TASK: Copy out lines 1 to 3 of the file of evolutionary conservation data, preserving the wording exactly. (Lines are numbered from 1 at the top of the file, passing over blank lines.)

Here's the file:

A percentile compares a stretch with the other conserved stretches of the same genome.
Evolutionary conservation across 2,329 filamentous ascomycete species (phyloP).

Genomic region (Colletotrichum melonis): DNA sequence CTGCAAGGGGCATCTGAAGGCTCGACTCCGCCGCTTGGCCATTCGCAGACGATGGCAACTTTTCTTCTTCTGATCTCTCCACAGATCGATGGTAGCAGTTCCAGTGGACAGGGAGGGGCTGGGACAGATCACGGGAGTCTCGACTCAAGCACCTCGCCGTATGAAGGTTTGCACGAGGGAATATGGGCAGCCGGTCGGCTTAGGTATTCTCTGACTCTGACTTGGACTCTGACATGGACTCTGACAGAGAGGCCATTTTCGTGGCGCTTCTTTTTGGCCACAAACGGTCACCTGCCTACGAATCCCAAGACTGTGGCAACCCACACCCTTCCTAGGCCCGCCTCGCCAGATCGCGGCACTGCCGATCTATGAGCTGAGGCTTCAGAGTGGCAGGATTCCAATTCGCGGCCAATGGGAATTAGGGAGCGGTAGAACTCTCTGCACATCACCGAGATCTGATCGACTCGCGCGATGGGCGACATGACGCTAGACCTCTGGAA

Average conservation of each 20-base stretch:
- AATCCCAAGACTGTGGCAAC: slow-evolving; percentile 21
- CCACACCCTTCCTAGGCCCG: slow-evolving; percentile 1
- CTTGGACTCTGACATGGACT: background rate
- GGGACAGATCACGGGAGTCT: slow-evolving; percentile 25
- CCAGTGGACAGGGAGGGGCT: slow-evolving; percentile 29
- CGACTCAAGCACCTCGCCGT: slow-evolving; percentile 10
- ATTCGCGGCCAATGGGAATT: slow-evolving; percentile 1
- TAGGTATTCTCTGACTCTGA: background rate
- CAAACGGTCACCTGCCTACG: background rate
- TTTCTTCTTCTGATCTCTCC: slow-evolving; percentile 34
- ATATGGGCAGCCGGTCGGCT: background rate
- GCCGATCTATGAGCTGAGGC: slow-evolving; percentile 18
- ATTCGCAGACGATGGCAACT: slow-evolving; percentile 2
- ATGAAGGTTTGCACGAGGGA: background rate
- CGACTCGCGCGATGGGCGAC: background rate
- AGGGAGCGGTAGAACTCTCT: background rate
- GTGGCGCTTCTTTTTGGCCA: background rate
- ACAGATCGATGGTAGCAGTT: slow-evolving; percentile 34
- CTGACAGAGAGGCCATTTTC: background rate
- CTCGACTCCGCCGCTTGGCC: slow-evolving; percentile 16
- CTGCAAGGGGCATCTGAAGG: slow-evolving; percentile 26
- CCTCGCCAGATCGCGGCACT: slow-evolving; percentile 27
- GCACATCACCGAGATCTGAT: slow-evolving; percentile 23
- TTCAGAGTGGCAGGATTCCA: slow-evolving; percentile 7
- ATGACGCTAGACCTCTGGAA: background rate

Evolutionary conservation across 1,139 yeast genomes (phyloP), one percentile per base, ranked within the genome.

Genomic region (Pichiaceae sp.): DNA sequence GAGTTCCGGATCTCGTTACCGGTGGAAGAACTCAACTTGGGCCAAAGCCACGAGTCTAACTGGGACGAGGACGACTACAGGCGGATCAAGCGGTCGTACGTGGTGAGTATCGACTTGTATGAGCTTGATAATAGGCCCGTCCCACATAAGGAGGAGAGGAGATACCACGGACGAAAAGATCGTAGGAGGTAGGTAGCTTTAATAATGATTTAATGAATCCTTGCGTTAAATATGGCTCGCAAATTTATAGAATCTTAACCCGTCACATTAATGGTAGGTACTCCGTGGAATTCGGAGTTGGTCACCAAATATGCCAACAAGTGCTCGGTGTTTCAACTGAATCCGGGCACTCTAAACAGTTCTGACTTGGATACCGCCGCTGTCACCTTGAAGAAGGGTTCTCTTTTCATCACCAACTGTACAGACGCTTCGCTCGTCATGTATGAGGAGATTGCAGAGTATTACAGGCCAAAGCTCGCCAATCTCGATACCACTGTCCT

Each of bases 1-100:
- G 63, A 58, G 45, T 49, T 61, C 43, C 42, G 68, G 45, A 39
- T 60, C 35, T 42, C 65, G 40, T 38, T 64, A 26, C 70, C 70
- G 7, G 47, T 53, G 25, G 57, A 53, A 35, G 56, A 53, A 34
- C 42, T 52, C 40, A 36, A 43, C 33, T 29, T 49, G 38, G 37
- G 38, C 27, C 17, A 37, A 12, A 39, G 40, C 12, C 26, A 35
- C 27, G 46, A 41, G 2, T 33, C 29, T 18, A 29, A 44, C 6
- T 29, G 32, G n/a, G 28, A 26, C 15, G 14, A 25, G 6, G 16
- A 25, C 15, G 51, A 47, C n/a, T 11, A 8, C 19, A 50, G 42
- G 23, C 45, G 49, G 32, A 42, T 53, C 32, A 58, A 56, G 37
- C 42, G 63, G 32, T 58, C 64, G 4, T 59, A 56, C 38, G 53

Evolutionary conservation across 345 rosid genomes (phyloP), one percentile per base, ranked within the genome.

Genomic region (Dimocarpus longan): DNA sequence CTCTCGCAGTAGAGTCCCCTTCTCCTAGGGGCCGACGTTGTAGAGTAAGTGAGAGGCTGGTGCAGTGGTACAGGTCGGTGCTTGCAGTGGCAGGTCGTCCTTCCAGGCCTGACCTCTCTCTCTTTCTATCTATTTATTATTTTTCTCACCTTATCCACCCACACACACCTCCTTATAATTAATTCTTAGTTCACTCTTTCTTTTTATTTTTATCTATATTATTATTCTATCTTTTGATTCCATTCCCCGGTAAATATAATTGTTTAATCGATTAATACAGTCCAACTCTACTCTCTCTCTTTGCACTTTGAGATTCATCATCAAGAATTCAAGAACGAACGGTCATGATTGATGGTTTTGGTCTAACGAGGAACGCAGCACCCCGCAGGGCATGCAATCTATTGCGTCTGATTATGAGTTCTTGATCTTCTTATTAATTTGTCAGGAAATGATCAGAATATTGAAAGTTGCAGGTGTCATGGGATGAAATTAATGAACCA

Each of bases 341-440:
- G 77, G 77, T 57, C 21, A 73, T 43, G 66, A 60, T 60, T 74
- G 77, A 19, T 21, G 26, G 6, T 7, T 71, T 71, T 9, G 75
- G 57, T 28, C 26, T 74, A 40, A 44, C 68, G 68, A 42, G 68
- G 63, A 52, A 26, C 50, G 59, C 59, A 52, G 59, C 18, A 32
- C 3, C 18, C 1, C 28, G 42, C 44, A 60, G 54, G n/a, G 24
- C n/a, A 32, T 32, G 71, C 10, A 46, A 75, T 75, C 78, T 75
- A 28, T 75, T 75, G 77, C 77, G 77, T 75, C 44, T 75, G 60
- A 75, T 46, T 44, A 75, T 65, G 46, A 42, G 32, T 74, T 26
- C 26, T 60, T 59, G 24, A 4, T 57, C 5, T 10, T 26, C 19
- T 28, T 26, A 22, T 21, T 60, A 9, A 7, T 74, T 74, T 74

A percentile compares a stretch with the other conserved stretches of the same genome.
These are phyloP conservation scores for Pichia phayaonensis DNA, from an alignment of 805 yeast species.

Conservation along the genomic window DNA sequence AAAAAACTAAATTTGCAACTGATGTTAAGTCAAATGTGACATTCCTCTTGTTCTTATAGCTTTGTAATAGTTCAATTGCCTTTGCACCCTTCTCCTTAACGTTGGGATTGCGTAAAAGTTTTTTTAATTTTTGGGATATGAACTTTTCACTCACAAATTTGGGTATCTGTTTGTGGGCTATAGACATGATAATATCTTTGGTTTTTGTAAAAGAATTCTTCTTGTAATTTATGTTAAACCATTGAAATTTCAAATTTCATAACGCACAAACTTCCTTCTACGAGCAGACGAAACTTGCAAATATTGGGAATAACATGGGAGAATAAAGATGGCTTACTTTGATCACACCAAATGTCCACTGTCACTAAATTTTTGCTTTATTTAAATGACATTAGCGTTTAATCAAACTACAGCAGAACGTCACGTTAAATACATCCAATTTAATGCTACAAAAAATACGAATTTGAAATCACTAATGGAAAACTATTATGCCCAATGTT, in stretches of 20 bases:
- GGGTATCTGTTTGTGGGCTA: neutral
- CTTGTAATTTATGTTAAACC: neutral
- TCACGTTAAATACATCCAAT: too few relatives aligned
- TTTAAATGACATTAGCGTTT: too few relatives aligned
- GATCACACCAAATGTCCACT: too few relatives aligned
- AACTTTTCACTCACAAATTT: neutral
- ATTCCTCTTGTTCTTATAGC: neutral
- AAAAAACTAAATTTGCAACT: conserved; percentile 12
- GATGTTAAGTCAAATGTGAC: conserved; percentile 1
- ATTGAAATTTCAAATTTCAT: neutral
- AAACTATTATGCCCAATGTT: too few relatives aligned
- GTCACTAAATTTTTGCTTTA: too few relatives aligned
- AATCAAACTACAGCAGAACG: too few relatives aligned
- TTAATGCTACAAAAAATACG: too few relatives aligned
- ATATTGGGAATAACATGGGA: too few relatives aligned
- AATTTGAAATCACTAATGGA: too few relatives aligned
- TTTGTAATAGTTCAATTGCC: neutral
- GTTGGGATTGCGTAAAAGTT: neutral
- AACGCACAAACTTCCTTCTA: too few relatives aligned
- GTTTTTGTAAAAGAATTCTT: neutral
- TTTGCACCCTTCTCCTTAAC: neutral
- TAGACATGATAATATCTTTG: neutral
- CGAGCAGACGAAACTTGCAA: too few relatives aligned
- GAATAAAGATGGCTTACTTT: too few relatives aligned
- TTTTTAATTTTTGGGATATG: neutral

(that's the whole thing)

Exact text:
A percentile compares a stretch with the other conserved stretches of the same genome.
Evolutionary conservation across 2,329 filamentous ascomycete species (phyloP).

Genomic region (Colletotrichum melonis): DNA sequence CTGCAAGGGGCATCTGAAGGCTCGACTCCGCCGCTTGGCCATTCGCAGACGATGGCAACTTTTCTTCTTCTGATCTCTCCACAGATCGATGGTAGCAGTTCCAGTGGACAGGGAGGGGCTGGGACAGATCACGGGAGTCTCGACTCAAGCACCTCGCCGTATGAAGGTTTGCACGAGGGAATATGGGCAGCCGGTCGGCTTAGGTATTCTCTGACTCTGACTTGGACTCTGACATGGACTCTGACAGAGAGGCCATTTTCGTGGCGCTTCTTTTTGGCCACAAACGGTCACCTGCCTACGAATCCCAAGACTGTGGCAACCCACACCCTTCCTAGGCCCGCCTCGCCAGATCGCGGCACTGCCGATCTATGAGCTGAGGCTTCAGAGTGGCAGGATTCCAATTCGCGGCCAATGGGAATTAGGGAGCGGTAGAACTCTCTGCACATCACCGAGATCTGATCGACTCGCGCGATGGGCGACATGACGCTAGACCTCTGGAA